When anxiety becomes problematic:

Anxiety can become quite unhelpful and disruptive to our lives.  When we have frequent and large doses of unhelpful anxiety or frequently experience anxiety when there is no need for it, the quality of our lives can quickly deteriorate in to avoidance, fear, worrying and intense negative thoughts.  Our ability to navigate relationships and function becomes like trying to avoid landmines.

Anxiety responses when we are or believe we are in danger:

A fundamental anxiety response to danger is known as the “flight or fight response.” However, there are actually three responses that make up “flight or fight.” These nervous system responses are built into our very nature for survival.

  1. FREEZE:
    If we remain still the danger will not see us.  Think of the scene in Jurassic Park when T-Rex first appears and the character of Alan says “Don’t move.  If you don’t move he can’t see us.”

  2. FLIGHT:
    Run as fast as you can from the danger and hopefully you will escape. Think of the scene of the giselle running away from the lion that you see on NatGeo Wild.

  3. FIGHT: If the danger catches up to you fight for your life. Think of the scene of the zebra kicking and making noise as the lions try to take it down.​


This really should be called the “freeze, flight or fight response.”   When anxiety has overtaken our nervous system our “freeze, flight, fight response” system typically does not work as intended.  There are many reasons that can cause anxiety to over take our nervous system which can result in lots difficulty living and enjoying life on a day to day basis.

Symptoms of Anxiety

Emotional symptoms of anxiety include but are not limited to:

  • Feelings of dread

  • Thinking something bad will happen

  • Irritability

  • Scanning for danger

  • Unexplained explosions of apparent anger


Physical symptoms of anxiety include but are not limited to:

  • Dizziness

  • Sudden diarrhea or urination

  • Sweating

  • Shaking

  • Racing heart

  • Knots in the stomach

Types of Anxiety Disorders

Generalized Anxiety Disorder (GAD)

This is described as the excessive worry about just about everything that occurs in one’s life.  The person worries  that something bad or negative will occur with school, work, money, family, friends, their health without any actually basis or evidence that something will happen.

Social Anxiety Disorder

This is described as the excessive worry of being judged or made fun of in social situations. This is also known as social phobia.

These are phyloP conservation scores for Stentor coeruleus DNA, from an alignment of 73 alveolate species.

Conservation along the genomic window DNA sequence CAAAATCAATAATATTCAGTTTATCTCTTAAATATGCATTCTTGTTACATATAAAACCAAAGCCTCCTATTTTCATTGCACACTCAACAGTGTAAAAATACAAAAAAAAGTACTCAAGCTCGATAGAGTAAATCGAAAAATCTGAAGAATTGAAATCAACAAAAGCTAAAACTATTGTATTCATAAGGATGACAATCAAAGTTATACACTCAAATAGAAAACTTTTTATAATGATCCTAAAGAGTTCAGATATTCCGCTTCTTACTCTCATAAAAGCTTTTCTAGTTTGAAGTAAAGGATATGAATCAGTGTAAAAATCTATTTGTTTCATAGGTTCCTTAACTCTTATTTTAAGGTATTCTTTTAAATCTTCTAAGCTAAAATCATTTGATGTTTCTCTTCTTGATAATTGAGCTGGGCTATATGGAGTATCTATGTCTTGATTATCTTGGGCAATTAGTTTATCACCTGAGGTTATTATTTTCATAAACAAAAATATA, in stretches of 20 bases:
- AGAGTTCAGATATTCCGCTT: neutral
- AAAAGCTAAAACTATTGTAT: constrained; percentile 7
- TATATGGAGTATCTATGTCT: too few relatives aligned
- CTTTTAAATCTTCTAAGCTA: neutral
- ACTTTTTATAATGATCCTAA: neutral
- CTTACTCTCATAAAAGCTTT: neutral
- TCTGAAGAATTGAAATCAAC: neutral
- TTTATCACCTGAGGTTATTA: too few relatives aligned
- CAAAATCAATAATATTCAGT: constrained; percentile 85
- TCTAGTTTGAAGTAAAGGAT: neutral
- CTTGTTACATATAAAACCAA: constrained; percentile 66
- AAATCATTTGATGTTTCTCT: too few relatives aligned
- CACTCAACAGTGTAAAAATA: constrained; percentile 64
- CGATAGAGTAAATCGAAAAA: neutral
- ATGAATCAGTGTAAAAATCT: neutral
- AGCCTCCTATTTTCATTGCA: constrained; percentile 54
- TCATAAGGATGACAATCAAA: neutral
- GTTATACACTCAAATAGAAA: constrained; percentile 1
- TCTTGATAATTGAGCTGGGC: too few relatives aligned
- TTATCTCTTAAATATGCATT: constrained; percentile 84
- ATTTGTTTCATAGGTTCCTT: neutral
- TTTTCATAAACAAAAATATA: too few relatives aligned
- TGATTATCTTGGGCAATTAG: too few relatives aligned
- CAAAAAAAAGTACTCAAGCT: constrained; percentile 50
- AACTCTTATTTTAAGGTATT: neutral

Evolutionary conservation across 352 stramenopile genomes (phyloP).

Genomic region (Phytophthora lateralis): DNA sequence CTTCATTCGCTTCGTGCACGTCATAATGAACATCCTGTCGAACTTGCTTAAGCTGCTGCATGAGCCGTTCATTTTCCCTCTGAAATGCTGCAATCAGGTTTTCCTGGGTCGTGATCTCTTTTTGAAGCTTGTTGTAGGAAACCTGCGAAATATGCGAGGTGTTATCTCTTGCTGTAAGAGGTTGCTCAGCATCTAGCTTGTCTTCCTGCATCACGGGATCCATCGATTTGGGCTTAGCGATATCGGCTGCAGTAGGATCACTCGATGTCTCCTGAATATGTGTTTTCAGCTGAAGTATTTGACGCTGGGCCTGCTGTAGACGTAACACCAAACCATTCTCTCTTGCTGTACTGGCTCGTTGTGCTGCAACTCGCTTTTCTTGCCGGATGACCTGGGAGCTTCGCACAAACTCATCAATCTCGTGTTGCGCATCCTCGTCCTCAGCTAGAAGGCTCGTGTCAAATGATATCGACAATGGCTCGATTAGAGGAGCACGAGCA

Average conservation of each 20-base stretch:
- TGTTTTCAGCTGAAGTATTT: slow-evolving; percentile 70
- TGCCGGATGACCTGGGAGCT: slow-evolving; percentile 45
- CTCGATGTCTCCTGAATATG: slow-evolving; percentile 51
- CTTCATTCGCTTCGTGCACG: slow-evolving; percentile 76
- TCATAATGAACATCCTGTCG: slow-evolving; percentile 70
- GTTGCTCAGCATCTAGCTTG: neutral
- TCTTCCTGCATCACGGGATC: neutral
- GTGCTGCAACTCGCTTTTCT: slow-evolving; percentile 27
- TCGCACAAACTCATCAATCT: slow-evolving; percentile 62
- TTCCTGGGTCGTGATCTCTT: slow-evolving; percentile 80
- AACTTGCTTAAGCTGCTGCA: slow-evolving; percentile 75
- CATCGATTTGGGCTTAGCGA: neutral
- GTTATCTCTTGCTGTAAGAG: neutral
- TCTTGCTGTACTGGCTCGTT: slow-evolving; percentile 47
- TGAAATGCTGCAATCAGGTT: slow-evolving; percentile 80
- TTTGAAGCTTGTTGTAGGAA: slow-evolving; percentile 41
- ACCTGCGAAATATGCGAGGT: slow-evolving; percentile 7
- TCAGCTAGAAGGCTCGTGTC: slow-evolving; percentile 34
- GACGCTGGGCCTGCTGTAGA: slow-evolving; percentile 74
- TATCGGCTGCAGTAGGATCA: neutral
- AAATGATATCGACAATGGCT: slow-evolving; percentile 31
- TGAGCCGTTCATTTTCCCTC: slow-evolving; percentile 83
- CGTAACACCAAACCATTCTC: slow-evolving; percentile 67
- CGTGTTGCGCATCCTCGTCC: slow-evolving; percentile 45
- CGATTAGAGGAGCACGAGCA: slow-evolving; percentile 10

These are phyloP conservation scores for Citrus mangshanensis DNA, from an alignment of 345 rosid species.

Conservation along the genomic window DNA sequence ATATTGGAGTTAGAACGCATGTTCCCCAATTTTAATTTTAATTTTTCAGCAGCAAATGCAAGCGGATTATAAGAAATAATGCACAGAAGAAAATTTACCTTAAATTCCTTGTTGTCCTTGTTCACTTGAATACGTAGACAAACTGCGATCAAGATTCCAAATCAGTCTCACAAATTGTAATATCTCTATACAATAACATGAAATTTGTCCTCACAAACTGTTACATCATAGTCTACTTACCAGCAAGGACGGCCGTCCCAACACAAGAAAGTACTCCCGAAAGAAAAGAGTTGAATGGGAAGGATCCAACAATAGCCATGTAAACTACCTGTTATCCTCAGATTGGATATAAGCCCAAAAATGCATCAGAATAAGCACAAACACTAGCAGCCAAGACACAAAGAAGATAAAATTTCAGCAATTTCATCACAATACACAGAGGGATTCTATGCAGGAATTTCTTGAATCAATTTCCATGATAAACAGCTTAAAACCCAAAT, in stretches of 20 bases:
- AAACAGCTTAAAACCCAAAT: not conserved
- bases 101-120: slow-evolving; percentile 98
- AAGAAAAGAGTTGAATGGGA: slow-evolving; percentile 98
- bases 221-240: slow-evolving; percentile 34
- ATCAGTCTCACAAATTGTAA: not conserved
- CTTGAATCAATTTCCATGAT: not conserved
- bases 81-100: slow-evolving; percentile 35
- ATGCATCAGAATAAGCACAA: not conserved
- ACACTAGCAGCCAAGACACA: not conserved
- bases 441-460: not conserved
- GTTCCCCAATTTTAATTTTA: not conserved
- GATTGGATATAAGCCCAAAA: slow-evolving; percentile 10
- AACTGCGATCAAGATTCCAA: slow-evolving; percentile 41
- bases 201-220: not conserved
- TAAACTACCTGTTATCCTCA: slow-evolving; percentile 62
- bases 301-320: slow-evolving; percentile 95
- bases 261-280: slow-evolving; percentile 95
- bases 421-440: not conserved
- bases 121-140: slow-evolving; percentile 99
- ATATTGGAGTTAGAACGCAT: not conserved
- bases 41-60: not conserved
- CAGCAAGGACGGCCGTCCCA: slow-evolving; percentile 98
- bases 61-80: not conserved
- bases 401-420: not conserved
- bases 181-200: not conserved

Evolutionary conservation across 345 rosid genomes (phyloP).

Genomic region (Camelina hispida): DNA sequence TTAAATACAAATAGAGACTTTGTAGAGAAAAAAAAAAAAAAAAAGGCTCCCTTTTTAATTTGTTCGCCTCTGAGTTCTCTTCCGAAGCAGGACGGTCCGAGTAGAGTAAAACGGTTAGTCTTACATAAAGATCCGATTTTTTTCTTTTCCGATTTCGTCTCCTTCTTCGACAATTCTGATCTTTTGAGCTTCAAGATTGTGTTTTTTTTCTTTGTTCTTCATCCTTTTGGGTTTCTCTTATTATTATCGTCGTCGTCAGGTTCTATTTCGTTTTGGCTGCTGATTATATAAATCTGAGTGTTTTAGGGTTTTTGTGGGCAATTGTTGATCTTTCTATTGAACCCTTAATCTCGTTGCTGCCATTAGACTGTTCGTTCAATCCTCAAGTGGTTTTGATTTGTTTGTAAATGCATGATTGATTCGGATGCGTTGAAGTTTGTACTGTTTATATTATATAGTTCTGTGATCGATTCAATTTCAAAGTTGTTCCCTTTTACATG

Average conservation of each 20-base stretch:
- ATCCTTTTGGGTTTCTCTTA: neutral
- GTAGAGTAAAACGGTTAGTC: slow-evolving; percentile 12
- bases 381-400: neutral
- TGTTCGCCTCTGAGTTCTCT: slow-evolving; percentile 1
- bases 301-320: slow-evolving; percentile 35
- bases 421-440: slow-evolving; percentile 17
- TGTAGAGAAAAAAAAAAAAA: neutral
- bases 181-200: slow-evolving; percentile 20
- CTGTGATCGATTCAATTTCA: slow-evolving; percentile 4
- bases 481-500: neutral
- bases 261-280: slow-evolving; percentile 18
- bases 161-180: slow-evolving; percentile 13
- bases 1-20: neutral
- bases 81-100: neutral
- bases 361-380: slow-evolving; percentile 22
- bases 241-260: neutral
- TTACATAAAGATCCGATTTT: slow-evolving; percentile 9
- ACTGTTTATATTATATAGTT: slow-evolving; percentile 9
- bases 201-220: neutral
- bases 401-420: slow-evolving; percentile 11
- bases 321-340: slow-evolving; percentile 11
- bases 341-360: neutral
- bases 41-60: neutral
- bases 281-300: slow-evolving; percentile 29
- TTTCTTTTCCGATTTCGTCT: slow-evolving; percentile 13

Specific phobias:This is fear of specific objects, things or situations such as acrophobia - fear of heights, pteronophobia - fear of feathers or dental phobia - fear of going to the dentist.

Obsessive Compulsive Disorder (OCD)
This is described as the unwanted, intrusive and unwelcome thoughts that the person is unable to get out of their heads.  This is the obsessive part or the obsessions.  The person then engages in ritualistic behaviors, the compulsions.  These behaviors often appear ridiculous and meaningless but they are an attempt by the person to get rid of the unwanted thoughts and ease their anxiety.


Panic Attack

The sudden unexpected intense feeling of discomfort that something really terrible is about to happen or will happen to the person. The intensity of feeling is reached within minutes and the person feels as if they will die or have a heart attack. Panic attacks are accompanied by several symptoms but not limited to hyperventilation, shaking or trembling, heart palpitations, chills and sweats. Many people who live with panic attacks are are ashamed of it and have not told anyone they experience panic attacks also known as anxiety attacks.


Many people who experience panic attacks begin to avoid the place(s) where they experienced a panic attack and believe another panic attack might occur such as garages, malls, movie theaters and other public spaces.  This is called agoraphobia.  About 1/3 of people who experience panic attacks develop agoraphobia which can be very debilitating as the person reduces the situations and spaces that are viewed as safe and where they believe a panic attack would not occur.

Post Traumatic Stress Disorder (PTSD)

After a person experiences an extremely negative negative event also known as a traumatic event or experienced trauma the person’s central nervous system works on healing itself.  These events include the experience of helplessness and that the person would die.  A normal part of the healing process of the central nervous system’s healing includes intrusive memories of the event, flashbacks or nightmares.  Most people recover from traumatic events.

However, there are times when the central nervous system is not able to heal itself and the person develops PTSD. The time period is at least 30 days after event before PTSD can be considered as an option.  PTSD is a complicated response to a traumatic event in which the central nervous system has gone offline in very extreme ways.  PTSD wreaks extreme havoc on the person’s life and their relationships. PTSD can result from traumatic events such as sexual abuse, physical abuse, rape, war, terrorist activities, sudden death of a loved one or finding out about an affair.  A person may have PTSD for years which is known as chronic PTSD.  A person’s PTSD may stem from multiple sources past, present and ongoing resulting in complex PTSD. PTSD must be treated by an expert and is highly unlikely resolve on its own.​